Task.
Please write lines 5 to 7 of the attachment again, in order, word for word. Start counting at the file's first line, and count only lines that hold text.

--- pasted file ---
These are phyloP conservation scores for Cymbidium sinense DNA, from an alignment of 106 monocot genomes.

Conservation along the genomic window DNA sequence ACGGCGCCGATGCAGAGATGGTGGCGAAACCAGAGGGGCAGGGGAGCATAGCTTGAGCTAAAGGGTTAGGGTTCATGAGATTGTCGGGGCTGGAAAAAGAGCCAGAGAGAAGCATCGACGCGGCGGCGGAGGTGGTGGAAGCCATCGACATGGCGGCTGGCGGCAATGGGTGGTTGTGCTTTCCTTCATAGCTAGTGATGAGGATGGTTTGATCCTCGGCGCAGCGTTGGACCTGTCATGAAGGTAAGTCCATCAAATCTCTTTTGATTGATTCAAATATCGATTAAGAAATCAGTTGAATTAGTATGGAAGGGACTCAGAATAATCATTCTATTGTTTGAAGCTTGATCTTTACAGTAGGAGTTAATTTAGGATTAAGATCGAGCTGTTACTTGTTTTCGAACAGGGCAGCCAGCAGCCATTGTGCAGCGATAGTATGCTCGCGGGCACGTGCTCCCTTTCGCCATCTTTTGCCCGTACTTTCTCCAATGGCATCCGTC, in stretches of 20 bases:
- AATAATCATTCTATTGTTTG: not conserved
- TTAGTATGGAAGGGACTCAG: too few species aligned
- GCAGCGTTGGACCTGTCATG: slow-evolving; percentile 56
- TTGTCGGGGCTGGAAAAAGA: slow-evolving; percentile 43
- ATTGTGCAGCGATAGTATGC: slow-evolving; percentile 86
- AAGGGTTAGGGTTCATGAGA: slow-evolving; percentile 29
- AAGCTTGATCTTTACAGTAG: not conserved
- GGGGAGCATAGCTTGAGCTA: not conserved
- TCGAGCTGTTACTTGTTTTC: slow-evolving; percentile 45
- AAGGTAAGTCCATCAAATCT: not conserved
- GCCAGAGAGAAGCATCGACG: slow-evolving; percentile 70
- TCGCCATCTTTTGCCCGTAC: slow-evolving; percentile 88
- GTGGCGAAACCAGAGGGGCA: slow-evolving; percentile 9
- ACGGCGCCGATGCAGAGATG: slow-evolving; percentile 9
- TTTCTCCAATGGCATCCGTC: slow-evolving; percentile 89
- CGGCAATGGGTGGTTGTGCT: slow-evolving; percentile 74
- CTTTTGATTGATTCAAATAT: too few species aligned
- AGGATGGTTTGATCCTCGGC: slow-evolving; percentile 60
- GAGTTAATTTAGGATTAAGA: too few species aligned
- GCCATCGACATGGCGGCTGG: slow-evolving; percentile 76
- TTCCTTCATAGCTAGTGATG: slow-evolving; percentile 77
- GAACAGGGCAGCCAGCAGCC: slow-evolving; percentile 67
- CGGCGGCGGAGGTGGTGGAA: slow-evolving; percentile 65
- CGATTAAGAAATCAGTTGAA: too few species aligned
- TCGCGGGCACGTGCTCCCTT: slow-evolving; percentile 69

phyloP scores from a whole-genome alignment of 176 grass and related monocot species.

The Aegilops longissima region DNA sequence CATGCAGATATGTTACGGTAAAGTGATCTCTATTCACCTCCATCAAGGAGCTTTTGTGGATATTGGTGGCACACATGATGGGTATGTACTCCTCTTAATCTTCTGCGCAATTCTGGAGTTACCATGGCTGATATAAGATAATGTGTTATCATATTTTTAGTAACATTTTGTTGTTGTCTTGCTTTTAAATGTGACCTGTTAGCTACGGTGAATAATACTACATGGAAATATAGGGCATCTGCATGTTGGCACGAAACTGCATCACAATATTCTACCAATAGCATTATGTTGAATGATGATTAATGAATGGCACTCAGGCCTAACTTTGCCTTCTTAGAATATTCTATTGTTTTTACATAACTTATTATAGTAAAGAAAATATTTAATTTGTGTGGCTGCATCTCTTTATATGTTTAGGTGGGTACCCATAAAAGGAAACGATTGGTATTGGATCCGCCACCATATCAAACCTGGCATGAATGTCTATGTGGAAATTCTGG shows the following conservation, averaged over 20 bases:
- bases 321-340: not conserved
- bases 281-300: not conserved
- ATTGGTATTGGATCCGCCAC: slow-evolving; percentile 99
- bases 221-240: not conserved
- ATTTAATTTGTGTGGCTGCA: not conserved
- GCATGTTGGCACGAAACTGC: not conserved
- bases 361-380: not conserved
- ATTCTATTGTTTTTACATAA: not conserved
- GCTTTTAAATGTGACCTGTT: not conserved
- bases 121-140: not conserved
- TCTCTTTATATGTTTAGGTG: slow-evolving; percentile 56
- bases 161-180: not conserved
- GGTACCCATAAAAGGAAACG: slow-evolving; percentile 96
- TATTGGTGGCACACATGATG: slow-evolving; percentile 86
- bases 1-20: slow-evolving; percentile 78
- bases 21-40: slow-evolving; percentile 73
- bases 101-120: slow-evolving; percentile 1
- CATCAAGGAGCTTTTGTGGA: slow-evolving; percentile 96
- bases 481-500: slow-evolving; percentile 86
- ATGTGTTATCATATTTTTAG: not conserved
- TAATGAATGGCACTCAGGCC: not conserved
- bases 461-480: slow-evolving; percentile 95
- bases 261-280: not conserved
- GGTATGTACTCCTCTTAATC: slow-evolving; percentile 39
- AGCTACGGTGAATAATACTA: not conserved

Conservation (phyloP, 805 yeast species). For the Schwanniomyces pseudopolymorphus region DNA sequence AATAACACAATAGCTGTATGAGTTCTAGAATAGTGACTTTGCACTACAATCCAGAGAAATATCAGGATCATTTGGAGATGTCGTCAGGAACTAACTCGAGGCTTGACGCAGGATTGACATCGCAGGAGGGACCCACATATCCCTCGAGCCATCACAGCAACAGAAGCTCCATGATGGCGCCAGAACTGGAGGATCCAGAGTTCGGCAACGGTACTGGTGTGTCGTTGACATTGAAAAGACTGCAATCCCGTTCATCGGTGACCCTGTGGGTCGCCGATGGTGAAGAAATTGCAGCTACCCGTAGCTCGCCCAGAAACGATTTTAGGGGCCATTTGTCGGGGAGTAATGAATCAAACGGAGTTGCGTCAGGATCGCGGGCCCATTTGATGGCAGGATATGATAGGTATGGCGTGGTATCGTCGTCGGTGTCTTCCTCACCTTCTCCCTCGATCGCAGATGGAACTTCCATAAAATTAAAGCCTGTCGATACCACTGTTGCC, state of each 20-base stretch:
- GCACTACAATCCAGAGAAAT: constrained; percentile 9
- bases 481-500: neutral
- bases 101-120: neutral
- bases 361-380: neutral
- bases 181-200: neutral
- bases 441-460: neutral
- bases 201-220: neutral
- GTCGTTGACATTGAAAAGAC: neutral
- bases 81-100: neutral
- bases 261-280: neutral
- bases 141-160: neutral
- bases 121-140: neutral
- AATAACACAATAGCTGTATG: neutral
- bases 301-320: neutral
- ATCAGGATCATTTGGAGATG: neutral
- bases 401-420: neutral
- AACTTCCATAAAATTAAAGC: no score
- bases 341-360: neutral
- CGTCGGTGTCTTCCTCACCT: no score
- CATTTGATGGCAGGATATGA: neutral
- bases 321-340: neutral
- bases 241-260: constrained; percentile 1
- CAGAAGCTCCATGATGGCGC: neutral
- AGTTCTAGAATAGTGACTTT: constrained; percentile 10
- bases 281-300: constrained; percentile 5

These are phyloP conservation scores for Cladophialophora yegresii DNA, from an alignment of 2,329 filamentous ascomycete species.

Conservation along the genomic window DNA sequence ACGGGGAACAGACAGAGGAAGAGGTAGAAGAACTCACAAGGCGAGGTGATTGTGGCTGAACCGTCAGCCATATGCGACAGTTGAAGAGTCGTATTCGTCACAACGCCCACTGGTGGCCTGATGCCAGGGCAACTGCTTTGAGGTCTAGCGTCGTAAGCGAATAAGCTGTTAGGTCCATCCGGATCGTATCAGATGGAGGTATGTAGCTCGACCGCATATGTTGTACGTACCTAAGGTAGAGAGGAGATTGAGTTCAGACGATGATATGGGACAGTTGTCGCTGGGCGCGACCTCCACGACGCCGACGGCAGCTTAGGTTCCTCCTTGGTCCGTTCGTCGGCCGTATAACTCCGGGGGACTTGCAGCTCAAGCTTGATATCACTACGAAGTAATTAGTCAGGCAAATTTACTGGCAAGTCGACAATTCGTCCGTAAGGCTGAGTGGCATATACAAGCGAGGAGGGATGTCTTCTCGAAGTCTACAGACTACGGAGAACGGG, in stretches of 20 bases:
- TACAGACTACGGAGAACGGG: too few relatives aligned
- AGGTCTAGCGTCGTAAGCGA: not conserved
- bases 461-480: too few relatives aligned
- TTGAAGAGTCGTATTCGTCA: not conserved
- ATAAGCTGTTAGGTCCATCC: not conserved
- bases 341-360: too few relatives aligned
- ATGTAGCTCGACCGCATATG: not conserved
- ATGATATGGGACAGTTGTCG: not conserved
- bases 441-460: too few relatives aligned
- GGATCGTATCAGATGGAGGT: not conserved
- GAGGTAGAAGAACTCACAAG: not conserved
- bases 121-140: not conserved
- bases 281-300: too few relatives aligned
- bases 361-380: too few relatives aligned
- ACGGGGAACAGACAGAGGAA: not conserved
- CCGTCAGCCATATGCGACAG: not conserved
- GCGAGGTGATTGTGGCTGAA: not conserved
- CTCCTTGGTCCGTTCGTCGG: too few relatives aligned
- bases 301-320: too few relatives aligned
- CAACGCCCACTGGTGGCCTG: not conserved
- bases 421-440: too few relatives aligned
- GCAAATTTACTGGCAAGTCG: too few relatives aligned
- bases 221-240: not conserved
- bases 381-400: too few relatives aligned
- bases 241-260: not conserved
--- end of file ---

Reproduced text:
- GCAGCGTTGGACCTGTCATG: slow-evolving; percentile 56
- TTGTCGGGGCTGGAAAAAGA: slow-evolving; percentile 43
- ATTGTGCAGCGATAGTATGC: slow-evolving; percentile 86